No one pretends that actions should be as free as opinions. On the contrary, even opinions lose their immunity, when the circumstances in which they are expressed are such as to constitute their expression a positive instigation to some mischievous act. An opinion that corn-dealers are starvers of the poor, or that private property is robbery, ought to be unmolested when simply circulated through the press, but may justly incur punishment when delivered orally to an excited mob assembled before the house of a corn-dealer, or when handed about among the same mob in the form of a placard. Acts, of whatever kind, which, without justifiable cause, do harm to others, may be, and in the more important cases absolutely require to be, controlled by the unfavourable sentiments, and, when needful, by the active interference of mankind. (ch. 3, par. 1)
Mill makes two broad points in favor of freedom of thought and expression.
No one can ever have enough confidence that their own opinions are true (and contrary opinions are false) to justify suppressing the contrary opinions.
Even someone who was certain that an opinion is false should not suppress it.
In both points, Mill assumes that suppression will always be favored on the grounds that the opinion being suppressed is false. That is what those doing the suppressing will believe.
His first point is that no one can have good enough reason for believing that an opinion should be suppressed on the grounds that the opinion is false. In order to establish this, he first proposes standards that would have to be met in order to have good enough reason to suppress an opinion. Then he argues that these standards cannot be met.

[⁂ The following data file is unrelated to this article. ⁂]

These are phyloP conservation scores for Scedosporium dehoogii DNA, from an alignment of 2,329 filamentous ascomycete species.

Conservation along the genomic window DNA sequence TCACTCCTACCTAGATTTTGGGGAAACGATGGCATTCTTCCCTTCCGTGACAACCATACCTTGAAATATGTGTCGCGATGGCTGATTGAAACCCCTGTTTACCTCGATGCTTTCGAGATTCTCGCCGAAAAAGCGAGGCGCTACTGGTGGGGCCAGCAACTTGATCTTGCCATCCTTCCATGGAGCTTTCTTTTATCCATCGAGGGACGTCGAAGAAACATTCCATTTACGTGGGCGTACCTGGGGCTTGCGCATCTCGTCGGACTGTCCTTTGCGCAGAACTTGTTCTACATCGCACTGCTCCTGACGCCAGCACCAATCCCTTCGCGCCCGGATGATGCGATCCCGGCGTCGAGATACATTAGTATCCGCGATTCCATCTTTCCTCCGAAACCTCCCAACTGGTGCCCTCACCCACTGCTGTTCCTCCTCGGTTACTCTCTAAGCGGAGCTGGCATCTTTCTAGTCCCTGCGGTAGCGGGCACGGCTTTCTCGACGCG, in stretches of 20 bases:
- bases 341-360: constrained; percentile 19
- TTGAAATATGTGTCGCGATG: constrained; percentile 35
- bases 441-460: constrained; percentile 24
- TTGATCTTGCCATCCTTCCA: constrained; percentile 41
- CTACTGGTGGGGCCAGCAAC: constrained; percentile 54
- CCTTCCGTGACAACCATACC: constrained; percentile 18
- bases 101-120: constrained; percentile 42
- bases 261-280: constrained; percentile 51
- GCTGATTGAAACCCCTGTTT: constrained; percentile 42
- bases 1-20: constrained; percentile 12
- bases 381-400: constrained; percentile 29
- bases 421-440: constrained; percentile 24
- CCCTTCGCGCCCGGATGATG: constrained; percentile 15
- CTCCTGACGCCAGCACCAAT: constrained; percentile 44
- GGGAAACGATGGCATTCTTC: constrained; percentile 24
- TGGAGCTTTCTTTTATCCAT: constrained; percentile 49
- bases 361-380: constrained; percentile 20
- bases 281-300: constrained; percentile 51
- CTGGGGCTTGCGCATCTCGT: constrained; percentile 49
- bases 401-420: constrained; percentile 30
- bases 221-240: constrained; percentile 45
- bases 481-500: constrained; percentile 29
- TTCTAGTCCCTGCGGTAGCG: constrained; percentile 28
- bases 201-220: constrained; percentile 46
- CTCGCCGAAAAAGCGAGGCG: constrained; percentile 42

The standard we discussed holds that we are justified in thinking that an opinion is false only if those who hold it have “every opportunity” of supporting their views and the “complete liberty of contradicting and disproving” our contrary opinions (ch. 2, par. 6). That condition can only be met if opinions are never suppressed, of course. So, Mill concludes, we are never justified in suppressing an opinion. Ta da!
Gabriel said that this standard is too high. All that you need is to have enough evidence to justify suppressing an opinion at some point. Once you have that level of evidence, you are justified in suppressing the opinion. You don’t need to continually amass more evidence or reconsider your conclusion. Enough is enough, after all.
Liam got Gabriel to reconsider, however. He said that you can never have enough evidence to justify suppressing an opinion because new information could come out that would support tolerating the expression of the opinion. Gabriel agreed, but I’m not sure I do. It’s always possible that new information will come out about any decision. But it’s possible to get enough information to make a decision, isn’t it?